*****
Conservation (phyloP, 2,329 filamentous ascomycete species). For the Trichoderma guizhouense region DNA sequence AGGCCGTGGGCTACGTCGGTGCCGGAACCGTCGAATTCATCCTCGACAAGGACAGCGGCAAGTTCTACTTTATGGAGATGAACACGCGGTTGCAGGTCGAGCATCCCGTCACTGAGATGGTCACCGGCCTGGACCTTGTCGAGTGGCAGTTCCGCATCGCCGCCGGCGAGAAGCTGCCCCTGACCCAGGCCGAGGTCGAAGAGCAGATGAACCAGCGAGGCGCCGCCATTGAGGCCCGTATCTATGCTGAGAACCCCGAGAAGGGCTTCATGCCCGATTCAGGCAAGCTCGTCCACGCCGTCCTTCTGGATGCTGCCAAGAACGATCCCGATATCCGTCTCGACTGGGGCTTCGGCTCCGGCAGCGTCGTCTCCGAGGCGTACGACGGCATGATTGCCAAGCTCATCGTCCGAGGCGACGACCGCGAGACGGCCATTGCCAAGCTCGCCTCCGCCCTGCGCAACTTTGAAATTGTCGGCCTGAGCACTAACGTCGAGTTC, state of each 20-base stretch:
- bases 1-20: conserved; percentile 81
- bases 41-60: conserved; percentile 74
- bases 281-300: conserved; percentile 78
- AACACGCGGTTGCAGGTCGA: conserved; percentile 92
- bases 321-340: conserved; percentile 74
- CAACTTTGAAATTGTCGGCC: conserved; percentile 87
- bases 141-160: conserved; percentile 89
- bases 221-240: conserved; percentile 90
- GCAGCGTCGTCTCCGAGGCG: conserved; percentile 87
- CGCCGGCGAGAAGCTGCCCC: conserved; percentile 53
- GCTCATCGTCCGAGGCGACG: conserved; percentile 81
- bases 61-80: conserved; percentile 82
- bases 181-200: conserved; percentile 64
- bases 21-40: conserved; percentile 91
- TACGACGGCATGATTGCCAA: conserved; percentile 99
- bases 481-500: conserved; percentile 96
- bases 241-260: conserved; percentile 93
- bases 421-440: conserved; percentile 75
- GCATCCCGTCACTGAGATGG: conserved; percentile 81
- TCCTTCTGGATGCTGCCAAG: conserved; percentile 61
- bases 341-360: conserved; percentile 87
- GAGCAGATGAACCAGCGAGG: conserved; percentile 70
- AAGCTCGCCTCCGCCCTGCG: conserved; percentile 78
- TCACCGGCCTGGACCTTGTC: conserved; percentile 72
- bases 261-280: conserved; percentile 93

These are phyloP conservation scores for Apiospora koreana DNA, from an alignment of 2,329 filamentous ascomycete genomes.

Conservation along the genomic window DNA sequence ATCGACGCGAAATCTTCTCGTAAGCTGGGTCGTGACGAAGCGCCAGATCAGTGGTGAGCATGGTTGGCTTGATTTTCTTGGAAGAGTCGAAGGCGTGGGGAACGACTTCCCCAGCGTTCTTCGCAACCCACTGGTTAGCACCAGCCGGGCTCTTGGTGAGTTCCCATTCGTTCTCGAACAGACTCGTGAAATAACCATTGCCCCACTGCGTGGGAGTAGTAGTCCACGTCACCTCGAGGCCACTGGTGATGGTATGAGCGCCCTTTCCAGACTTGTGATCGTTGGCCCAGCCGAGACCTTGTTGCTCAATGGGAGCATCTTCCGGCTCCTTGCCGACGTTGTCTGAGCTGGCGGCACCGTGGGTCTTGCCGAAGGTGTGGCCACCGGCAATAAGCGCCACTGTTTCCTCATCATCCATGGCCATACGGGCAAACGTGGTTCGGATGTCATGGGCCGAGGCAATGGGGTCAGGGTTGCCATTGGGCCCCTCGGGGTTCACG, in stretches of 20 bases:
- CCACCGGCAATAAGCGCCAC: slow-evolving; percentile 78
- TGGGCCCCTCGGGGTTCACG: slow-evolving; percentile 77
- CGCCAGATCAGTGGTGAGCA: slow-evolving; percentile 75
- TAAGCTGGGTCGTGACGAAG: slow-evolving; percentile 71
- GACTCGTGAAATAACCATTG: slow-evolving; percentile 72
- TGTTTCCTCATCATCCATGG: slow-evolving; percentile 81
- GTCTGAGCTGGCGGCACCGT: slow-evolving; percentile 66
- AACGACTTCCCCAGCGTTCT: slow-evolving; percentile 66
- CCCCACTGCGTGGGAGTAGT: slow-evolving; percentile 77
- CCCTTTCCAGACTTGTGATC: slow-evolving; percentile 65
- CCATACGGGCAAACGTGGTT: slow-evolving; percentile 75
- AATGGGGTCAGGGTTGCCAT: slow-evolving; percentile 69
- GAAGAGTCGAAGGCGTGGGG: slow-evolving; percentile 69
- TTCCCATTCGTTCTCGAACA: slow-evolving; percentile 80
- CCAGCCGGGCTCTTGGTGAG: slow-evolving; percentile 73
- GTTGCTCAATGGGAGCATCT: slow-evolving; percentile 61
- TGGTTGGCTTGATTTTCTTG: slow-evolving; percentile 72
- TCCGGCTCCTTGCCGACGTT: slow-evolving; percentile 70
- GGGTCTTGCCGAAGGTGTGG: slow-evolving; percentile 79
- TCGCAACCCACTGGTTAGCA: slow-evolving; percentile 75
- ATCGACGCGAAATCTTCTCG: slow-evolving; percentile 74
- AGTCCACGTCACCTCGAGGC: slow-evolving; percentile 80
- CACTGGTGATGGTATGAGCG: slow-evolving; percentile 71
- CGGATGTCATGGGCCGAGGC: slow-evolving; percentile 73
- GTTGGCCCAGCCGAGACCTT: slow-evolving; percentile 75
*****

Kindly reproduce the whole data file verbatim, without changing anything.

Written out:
Conservation (phyloP, 2,329 filamentous ascomycete species). For the Trichoderma guizhouense region DNA sequence AGGCCGTGGGCTACGTCGGTGCCGGAACCGTCGAATTCATCCTCGACAAGGACAGCGGCAAGTTCTACTTTATGGAGATGAACACGCGGTTGCAGGTCGAGCATCCCGTCACTGAGATGGTCACCGGCCTGGACCTTGTCGAGTGGCAGTTCCGCATCGCCGCCGGCGAGAAGCTGCCCCTGACCCAGGCCGAGGTCGAAGAGCAGATGAACCAGCGAGGCGCCGCCATTGAGGCCCGTATCTATGCTGAGAACCCCGAGAAGGGCTTCATGCCCGATTCAGGCAAGCTCGTCCACGCCGTCCTTCTGGATGCTGCCAAGAACGATCCCGATATCCGTCTCGACTGGGGCTTCGGCTCCGGCAGCGTCGTCTCCGAGGCGTACGACGGCATGATTGCCAAGCTCATCGTCCGAGGCGACGACCGCGAGACGGCCATTGCCAAGCTCGCCTCCGCCCTGCGCAACTTTGAAATTGTCGGCCTGAGCACTAACGTCGAGTTC, state of each 20-base stretch:
- bases 1-20: conserved; percentile 81
- bases 41-60: conserved; percentile 74
- bases 281-300: conserved; percentile 78
- AACACGCGGTTGCAGGTCGA: conserved; percentile 92
- bases 321-340: conserved; percentile 74
- CAACTTTGAAATTGTCGGCC: conserved; percentile 87
- bases 141-160: conserved; percentile 89
- bases 221-240: conserved; percentile 90
- GCAGCGTCGTCTCCGAGGCG: conserved; percentile 87
- CGCCGGCGAGAAGCTGCCCC: conserved; percentile 53
- GCTCATCGTCCGAGGCGACG: conserved; percentile 81
- bases 61-80: conserved; percentile 82
- bases 181-200: conserved; percentile 64
- bases 21-40: conserved; percentile 91
- TACGACGGCATGATTGCCAA: conserved; percentile 99
- bases 481-500: conserved; percentile 96
- bases 241-260: conserved; percentile 93
- bases 421-440: conserved; percentile 75
- GCATCCCGTCACTGAGATGG: conserved; percentile 81
- TCCTTCTGGATGCTGCCAAG: conserved; percentile 61
- bases 341-360: conserved; percentile 87
- GAGCAGATGAACCAGCGAGG: conserved; percentile 70
- AAGCTCGCCTCCGCCCTGCG: conserved; percentile 78
- TCACCGGCCTGGACCTTGTC: conserved; percentile 72
- bases 261-280: conserved; percentile 93

These are phyloP conservation scores for Apiospora koreana DNA, from an alignment of 2,329 filamentous ascomycete genomes.

Conservation along the genomic window DNA sequence ATCGACGCGAAATCTTCTCGTAAGCTGGGTCGTGACGAAGCGCCAGATCAGTGGTGAGCATGGTTGGCTTGATTTTCTTGGAAGAGTCGAAGGCGTGGGGAACGACTTCCCCAGCGTTCTTCGCAACCCACTGGTTAGCACCAGCCGGGCTCTTGGTGAGTTCCCATTCGTTCTCGAACAGACTCGTGAAATAACCATTGCCCCACTGCGTGGGAGTAGTAGTCCACGTCACCTCGAGGCCACTGGTGATGGTATGAGCGCCCTTTCCAGACTTGTGATCGTTGGCCCAGCCGAGACCTTGTTGCTCAATGGGAGCATCTTCCGGCTCCTTGCCGACGTTGTCTGAGCTGGCGGCACCGTGGGTCTTGCCGAAGGTGTGGCCACCGGCAATAAGCGCCACTGTTTCCTCATCATCCATGGCCATACGGGCAAACGTGGTTCGGATGTCATGGGCCGAGGCAATGGGGTCAGGGTTGCCATTGGGCCCCTCGGGGTTCACG, in stretches of 20 bases:
- CCACCGGCAATAAGCGCCAC: slow-evolving; percentile 78
- TGGGCCCCTCGGGGTTCACG: slow-evolving; percentile 77
- CGCCAGATCAGTGGTGAGCA: slow-evolving; percentile 75
- TAAGCTGGGTCGTGACGAAG: slow-evolving; percentile 71
- GACTCGTGAAATAACCATTG: slow-evolving; percentile 72
- TGTTTCCTCATCATCCATGG: slow-evolving; percentile 81
- GTCTGAGCTGGCGGCACCGT: slow-evolving; percentile 66
- AACGACTTCCCCAGCGTTCT: slow-evolving; percentile 66
- CCCCACTGCGTGGGAGTAGT: slow-evolving; percentile 77
- CCCTTTCCAGACTTGTGATC: slow-evolving; percentile 65
- CCATACGGGCAAACGTGGTT: slow-evolving; percentile 75
- AATGGGGTCAGGGTTGCCAT: slow-evolving; percentile 69
- GAAGAGTCGAAGGCGTGGGG: slow-evolving; percentile 69
- TTCCCATTCGTTCTCGAACA: slow-evolving; percentile 80
- CCAGCCGGGCTCTTGGTGAG: slow-evolving; percentile 73
- GTTGCTCAATGGGAGCATCT: slow-evolving; percentile 61
- TGGTTGGCTTGATTTTCTTG: slow-evolving; percentile 72
- TCCGGCTCCTTGCCGACGTT: slow-evolving; percentile 70
- GGGTCTTGCCGAAGGTGTGG: slow-evolving; percentile 79
- TCGCAACCCACTGGTTAGCA: slow-evolving; percentile 75
- ATCGACGCGAAATCTTCTCG: slow-evolving; percentile 74
- AGTCCACGTCACCTCGAGGC: slow-evolving; percentile 80
- CACTGGTGATGGTATGAGCG: slow-evolving; percentile 71
- CGGATGTCATGGGCCGAGGC: slow-evolving; percentile 73
- GTTGGCCCAGCCGAGACCTT: slow-evolving; percentile 75